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Researchers discover a simple amoeba holds the key to better treatment for Alzheimer's disease

from MNTdementia - 24 Jan 14

Scientists have discovered the use of a simple single-celled amoeba to understand the function of human proteins in causing Alzheimer's disease.



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Sigma-1 receptor implicated in cell survival of rare neurodegenerative diseases

from MNTdementia - 24 Jan 14

Anavex Life Sciences Corp. has announced that a publication in the current issue of scientific journal Neuropathology potentially extends the opportunity for ANAVEX PLUS to additional neurodegenerative diseases beyond Alzheimer's.



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Inovio Pharmaceuticals unveils potent new immune activator

from MNToncology - 24 Jan 14

Inovio Pharmaceuticals, Inc. has unveiled that the company has developed a new DNA-based cytokine immune activator, interleukin -33 (IL-33), that in combination with optimized DNA vaccines delivered by electroporation increased the potency and efficacy of the therapeutic response to the DNA vaccines in a preclinical study.



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Fixing damaged hearts through tissue engineering

from MNTcvs - 24 Jan 14

In the U.S., someone suffers a heart attack every 34 seconds - their heart is starved of oxygen and suffers irreparable damage. Engineering new heart tissue in the laboratory that could eventually be implanted into patients could help, and scientists are reporting a promising approach tested with rat cells.



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Research presents new hope of early diagnosis of major cause of blindness

from MNTdiabetes - 24 Jan 14

Research is under way to develop new techniques for detecting diabetic retinopathy at early onset with the hope of improving prevention and treatment of this major cause of blindness.Diabetic retinopathy is a common complication of diabetes, occurring when high blood sugar levels damage the cells in the retina at the back of the eye.



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Insulin-producing beta cells from stem cells: Scientists decipher early molecular mechanisms of differentiation

from MNTdiabetes - 24 Jan 14

The findings of the scientists of the Institute of Diabetes and Regeneration Research (IDR) at Helmholtz Zentrum München (HMGU) provide new insights into the molecular regulation of stem cell differentiation. These results reveal important target structures for regenerative therapy approaches to chronic diseases such as diabetes.



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Morbidity higher in obese liver transplant recipients with diabetes, survival not impacted

from MNTdiabetes - 24 Jan 14

Researchers from New Zealand report that morbidity following liver transplant is highest among obese patients with diabetes, but these risk factors do not influence post-transplant survival.



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Clasado and University of Oxford demonstrate effect of prebiotics on brain and gut in pre-clinical study

from MNTgastro - 24 Jan 14

Clasado, the manufacturers and suppliers of the second generation prebiotic Bimuno®, and The Department of Psychiatry, University of Oxford, have announced the results of pre-clinical research demonstrating prebiotics affect the relationship between the gut and the brain. This collaborative research will complement and serve as a precursor to current human trials.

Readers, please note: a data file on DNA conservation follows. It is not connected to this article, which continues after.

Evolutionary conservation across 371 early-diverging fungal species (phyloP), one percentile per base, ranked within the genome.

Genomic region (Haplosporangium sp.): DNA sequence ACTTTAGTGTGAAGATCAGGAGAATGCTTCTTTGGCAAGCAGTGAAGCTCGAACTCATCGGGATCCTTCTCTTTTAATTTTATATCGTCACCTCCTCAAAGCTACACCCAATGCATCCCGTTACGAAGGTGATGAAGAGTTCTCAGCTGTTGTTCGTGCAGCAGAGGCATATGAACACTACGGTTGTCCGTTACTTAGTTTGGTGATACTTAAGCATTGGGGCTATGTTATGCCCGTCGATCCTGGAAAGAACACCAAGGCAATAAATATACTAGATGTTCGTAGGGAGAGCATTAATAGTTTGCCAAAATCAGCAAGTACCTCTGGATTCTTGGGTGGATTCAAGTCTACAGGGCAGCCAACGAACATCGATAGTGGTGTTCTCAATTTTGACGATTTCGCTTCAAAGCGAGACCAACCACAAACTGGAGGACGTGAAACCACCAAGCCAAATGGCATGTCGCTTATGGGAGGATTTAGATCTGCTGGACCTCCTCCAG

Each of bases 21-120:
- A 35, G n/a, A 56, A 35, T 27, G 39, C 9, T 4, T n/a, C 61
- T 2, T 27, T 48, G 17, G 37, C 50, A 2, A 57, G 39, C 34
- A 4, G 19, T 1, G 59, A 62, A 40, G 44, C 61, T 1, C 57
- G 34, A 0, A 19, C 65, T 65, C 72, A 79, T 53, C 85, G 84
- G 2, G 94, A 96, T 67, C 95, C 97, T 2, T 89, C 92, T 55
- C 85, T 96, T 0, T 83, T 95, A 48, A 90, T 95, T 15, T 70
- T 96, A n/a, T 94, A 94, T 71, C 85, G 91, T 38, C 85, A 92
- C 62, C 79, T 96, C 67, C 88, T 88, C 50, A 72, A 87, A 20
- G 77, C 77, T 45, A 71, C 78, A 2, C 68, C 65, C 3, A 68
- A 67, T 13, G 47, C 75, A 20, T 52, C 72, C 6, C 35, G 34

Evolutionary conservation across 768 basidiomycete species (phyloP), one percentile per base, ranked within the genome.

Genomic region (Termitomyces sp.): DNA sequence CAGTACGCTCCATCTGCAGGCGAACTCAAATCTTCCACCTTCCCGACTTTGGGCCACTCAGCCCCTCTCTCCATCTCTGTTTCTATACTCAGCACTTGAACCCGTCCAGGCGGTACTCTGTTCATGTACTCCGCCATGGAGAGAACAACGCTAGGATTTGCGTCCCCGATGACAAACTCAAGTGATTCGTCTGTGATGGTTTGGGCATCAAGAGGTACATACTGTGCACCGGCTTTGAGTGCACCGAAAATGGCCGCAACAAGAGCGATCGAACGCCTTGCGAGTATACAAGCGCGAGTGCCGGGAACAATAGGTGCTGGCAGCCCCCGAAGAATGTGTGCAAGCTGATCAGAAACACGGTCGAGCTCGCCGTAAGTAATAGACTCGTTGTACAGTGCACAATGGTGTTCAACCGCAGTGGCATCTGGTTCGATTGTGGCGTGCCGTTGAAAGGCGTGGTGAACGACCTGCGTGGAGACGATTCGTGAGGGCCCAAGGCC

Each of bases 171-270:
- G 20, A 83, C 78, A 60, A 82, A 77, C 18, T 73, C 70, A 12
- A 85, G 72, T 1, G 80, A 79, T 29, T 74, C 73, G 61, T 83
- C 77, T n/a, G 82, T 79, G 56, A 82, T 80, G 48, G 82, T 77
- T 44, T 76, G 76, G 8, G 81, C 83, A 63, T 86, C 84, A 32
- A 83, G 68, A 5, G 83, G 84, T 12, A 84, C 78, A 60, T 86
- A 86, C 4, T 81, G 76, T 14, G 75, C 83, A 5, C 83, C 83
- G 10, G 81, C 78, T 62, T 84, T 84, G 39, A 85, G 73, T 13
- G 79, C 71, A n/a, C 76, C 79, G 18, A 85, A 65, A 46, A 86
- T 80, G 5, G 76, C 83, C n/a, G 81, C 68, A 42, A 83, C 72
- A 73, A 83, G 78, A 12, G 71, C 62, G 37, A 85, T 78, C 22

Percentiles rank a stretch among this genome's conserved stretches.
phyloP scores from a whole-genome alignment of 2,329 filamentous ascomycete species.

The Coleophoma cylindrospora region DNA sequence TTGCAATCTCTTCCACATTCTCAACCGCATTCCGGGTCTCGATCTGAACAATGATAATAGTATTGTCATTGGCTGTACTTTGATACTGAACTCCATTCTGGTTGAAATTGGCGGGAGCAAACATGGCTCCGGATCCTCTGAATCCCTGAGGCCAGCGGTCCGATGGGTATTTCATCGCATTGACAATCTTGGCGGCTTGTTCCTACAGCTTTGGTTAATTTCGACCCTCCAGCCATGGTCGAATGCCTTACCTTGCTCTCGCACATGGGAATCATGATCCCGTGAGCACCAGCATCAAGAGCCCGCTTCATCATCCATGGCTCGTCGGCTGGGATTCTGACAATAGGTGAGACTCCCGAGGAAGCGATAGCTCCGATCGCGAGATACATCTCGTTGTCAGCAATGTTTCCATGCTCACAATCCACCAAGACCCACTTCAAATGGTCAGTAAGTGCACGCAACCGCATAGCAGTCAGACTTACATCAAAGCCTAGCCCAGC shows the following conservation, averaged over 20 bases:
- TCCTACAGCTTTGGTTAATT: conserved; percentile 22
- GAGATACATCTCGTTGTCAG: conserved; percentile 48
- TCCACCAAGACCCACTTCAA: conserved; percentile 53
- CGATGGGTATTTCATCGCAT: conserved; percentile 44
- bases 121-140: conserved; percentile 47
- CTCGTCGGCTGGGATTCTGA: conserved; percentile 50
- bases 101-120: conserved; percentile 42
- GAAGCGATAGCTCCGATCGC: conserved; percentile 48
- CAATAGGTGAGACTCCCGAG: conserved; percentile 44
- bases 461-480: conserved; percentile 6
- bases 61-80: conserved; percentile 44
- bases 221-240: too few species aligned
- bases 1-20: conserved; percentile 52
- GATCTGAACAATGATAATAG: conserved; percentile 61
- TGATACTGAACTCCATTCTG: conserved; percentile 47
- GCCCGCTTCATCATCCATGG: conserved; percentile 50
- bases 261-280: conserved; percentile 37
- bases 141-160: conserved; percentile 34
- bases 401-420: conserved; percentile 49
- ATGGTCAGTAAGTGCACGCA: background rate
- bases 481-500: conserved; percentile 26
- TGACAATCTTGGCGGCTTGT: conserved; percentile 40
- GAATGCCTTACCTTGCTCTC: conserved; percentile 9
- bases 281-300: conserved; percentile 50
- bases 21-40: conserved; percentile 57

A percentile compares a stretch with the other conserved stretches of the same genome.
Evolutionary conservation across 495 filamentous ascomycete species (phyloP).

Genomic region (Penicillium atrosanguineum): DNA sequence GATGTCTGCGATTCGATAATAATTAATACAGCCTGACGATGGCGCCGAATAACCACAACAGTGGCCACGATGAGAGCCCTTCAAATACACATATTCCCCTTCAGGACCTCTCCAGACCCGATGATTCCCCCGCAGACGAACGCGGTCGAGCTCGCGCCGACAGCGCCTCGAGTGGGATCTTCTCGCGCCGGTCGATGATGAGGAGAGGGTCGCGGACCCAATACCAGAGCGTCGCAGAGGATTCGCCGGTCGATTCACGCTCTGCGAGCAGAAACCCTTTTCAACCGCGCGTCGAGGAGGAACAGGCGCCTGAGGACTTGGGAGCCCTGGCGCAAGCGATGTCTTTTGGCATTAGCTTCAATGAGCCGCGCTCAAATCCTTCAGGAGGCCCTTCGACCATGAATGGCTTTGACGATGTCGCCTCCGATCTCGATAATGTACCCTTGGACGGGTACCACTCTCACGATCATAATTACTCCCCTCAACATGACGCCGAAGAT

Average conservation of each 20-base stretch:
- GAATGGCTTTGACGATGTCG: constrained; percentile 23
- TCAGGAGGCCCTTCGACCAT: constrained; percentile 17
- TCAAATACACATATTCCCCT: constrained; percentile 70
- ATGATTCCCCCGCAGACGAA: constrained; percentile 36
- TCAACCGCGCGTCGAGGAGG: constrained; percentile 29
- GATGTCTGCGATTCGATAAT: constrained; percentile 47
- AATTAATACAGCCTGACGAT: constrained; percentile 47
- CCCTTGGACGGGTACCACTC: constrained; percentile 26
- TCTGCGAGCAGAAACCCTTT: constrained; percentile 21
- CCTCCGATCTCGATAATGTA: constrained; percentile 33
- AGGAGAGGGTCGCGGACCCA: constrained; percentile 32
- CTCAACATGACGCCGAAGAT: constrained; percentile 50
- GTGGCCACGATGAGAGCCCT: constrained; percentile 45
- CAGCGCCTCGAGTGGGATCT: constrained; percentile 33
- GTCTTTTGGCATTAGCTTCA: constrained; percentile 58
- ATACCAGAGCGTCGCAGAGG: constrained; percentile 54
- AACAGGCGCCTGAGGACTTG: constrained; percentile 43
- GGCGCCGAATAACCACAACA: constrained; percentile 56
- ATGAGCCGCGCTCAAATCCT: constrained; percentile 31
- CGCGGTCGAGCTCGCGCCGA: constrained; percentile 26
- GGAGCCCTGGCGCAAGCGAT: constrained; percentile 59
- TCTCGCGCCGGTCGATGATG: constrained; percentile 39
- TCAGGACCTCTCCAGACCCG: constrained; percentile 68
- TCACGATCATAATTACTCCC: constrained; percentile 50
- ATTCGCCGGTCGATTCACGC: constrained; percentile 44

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Blocking NMDA receptors to limit neurotoxicity

from MNTdementia - 24 Jan 14

Structural biologists at Cold Spring Harbor Laboratory (CSHL) and collaborators at Emory University have obtained important scientific results likely to advance efforts to develop new drugs targeting NMDA receptors in the brain.



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Diagnosis by 'smart' holograms

from MNTdiabetes - 24 Jan 14

'Smart' holograms, which are currently being tested to monitor diabetes, and could be used to monitor a wide range of medical and environmental conditions in future, have been developed by researchers."While these sorts of inexpensive, portable tests aren't meant to replace a doctor, holograms could enable people to easily monitor their own health," Ali Yetisen said.



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Blood-forming stem cell function promoted by estrogen

from MNTendo - 24 Jan 14

Scientists have known for years that stem cells in male and female sexual organs are regulated differently by their respective hormones.



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Improved understanding of how our brains control our arms may lead to design of better brain controlled prosthetic limbs

from MNTneuro - 24 Jan 14

Ready, set, go.Sometimes that's how our brains work. When we anticipate a physical act, such as reaching for the keys we noticed on the table, the neurons that control the task adopt a state of readiness, like sprinters bent into a crouch.Other times, however, our neurons must simply react, such as if someone were to toss us the keys without gesturing first, to prepare us to catch.



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Adults still think about numbers like kids

from MNTneuro - 24 Jan 14

Children understand numbers differently than adults. For kids, one and two seem much further apart then 101 and 102, because two is twice as big as one, and 102 is just a little bigger than 101. It's only after years of schooling that we're persuaded to see the numbers in both sets as only one integer apart on a number line.